Diving deeper into male infertility: The lifestyle factor

As every couple is different, their reasons for infertility can vary. In the case of male factor infertility, the issue can result from physical/psychological conditions and certain diseases. But that’s not always the case. Did you know that certain lifestyle factors can enter the equation, too? Here’s a look at a few of them:

Drug use: Some steroids taken to stimulate muscle strength and growth can have unintended consequences. They can cause the testicles to shrink and sperm production to wane at the same time. Cocaine and marijuana use may also impact sperm quality and quantity.

Alcohol use: Do you enjoy a few drinks every night? You might want to rethink your habit if you want to up your chances of conception. Alcohol consumption can lower testosterone levels, cause erectile dysfunction and curb sperm production. In more extreme cases, liver disease caused by abuse also may lead to fertility problems.

Tobacco smoking: Here’s another reason to kick the habit. Men who smoke may have a lower sperm count than their non-smoker peers. Secondhand smoke can also impact male fertility.

Emotional stress: Stressed out at work? Such duress can interfere with certain hormones necessary for sperm production. Severe or prolonged emotional stress can affect sperm count as well.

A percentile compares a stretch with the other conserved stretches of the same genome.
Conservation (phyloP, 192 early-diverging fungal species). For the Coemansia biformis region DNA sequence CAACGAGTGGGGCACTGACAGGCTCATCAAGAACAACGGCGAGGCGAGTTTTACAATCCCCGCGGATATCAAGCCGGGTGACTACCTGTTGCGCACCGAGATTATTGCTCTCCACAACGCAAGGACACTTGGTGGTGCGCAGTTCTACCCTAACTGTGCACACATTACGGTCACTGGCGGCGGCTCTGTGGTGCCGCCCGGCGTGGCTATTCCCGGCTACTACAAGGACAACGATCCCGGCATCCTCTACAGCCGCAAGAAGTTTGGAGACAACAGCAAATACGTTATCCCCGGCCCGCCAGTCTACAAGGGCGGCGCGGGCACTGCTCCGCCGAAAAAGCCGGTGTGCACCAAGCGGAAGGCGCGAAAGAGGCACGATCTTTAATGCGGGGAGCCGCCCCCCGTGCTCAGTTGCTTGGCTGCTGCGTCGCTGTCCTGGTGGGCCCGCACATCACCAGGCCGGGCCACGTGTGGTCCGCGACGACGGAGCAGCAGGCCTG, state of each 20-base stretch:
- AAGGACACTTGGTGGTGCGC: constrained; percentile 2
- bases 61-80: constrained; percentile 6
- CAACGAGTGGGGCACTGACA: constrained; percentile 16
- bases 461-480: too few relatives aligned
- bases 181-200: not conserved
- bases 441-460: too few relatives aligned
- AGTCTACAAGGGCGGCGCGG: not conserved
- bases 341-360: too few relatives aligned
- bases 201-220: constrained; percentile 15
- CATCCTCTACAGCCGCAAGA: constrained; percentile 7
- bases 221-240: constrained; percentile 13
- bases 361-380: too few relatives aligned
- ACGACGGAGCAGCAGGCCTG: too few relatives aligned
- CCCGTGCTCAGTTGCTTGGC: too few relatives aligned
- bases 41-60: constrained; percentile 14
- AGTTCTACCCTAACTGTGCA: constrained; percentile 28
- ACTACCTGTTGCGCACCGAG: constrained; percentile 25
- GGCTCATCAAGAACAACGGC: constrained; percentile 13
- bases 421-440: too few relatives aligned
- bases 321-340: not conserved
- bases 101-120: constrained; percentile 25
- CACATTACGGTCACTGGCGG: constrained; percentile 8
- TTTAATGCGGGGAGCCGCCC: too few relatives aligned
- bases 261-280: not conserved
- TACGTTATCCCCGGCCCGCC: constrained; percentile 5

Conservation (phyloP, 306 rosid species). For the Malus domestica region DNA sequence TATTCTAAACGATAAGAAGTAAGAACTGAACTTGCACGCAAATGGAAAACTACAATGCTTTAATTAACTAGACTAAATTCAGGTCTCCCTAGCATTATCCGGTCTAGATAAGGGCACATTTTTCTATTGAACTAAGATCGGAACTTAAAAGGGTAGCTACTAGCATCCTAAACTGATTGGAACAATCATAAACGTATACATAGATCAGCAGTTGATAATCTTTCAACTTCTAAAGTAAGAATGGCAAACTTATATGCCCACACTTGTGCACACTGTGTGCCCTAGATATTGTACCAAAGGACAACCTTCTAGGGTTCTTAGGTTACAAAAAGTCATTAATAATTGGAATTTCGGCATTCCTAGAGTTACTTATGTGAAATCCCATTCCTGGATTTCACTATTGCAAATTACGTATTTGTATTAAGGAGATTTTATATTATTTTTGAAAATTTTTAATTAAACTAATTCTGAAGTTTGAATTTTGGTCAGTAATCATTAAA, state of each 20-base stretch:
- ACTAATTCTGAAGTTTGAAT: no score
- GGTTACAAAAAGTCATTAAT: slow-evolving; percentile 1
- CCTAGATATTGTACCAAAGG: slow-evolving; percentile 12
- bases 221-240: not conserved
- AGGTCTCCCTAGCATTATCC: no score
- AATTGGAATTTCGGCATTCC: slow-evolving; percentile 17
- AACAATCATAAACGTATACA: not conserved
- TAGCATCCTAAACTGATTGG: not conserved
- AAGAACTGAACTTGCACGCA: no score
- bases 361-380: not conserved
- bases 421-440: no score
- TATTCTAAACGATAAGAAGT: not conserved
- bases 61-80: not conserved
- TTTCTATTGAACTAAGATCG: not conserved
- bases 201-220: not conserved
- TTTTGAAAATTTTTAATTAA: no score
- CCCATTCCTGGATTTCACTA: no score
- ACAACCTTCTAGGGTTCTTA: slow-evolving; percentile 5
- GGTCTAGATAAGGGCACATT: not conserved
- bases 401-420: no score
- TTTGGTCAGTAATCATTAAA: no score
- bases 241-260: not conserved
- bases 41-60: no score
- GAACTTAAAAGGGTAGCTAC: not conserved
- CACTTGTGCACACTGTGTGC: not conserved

Depression: Experts have noted that likelihood of pregnancy may be lower if a male partner has severe depression. In addition, living in this mental state may cause sexual dysfunction due to reduced libido, erectile dysfunction or delayed or inhibited ejaculation.

Weight: Carrying a spare tire around the middle? Obesity is often associated with lower sperm production and can cause hormone changes that reduce male fertility.

The bottom line? In some cases, lifestyle changes can help boost your chance of conception. It’s also a good idea to get an expert opinion, especially if you and your partner have been trying to get pregnant for several months to no avail. The good news is that male infertility is often treatable.

Scroll to Top